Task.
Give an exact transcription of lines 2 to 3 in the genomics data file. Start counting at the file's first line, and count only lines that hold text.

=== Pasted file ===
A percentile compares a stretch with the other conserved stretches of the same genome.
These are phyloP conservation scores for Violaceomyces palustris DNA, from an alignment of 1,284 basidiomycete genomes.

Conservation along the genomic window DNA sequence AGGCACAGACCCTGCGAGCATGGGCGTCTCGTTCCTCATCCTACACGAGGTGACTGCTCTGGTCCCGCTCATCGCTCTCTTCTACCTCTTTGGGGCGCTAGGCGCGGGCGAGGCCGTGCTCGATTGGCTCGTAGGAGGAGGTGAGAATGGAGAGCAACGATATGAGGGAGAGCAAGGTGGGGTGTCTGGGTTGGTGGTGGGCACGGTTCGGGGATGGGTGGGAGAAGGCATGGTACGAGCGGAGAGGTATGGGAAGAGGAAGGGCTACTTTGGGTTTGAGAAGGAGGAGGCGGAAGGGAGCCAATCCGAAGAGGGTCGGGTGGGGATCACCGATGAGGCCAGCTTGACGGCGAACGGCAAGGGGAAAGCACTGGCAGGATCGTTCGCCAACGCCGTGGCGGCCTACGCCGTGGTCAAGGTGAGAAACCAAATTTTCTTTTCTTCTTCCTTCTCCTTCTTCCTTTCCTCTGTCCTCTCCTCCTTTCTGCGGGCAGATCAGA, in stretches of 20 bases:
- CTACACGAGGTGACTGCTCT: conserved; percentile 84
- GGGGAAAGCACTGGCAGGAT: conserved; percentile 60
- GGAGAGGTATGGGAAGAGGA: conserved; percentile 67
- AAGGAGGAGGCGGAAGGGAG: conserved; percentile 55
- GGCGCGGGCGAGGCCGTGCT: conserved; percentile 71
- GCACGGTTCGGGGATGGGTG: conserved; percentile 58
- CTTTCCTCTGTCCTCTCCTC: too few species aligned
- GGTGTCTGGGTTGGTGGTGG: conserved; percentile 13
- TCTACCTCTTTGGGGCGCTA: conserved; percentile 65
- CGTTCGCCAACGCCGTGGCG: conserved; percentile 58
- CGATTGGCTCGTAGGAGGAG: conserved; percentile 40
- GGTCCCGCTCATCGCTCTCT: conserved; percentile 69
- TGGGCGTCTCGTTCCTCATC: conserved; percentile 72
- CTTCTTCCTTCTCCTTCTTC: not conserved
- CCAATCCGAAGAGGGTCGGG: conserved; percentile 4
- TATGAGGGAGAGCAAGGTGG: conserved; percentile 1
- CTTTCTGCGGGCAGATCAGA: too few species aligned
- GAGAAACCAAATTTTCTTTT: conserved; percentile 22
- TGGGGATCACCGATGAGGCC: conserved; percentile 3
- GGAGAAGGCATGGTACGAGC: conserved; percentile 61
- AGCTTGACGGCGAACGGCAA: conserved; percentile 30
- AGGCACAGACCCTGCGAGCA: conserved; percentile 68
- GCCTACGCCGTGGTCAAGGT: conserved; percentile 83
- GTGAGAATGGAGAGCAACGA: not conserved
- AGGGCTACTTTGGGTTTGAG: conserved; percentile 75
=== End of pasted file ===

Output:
These are phyloP conservation scores for Violaceomyces palustris DNA, from an alignment of 1,284 basidiomycete genomes.

Conservation along the genomic window DNA sequence AGGCACAGACCCTGCGAGCATGGGCGTCTCGTTCCTCATCCTACACGAGGTGACTGCTCTGGTCCCGCTCATCGCTCTCTTCTACCTCTTTGGGGCGCTAGGCGCGGGCGAGGCCGTGCTCGATTGGCTCGTAGGAGGAGGTGAGAATGGAGAGCAACGATATGAGGGAGAGCAAGGTGGGGTGTCTGGGTTGGTGGTGGGCACGGTTCGGGGATGGGTGGGAGAAGGCATGGTACGAGCGGAGAGGTATGGGAAGAGGAAGGGCTACTTTGGGTTTGAGAAGGAGGAGGCGGAAGGGAGCCAATCCGAAGAGGGTCGGGTGGGGATCACCGATGAGGCCAGCTTGACGGCGAACGGCAAGGGGAAAGCACTGGCAGGATCGTTCGCCAACGCCGTGGCGGCCTACGCCGTGGTCAAGGTGAGAAACCAAATTTTCTTTTCTTCTTCCTTCTCCTTCTTCCTTTCCTCTGTCCTCTCCTCCTTTCTGCGGGCAGATCAGA, in stretches of 20 bases: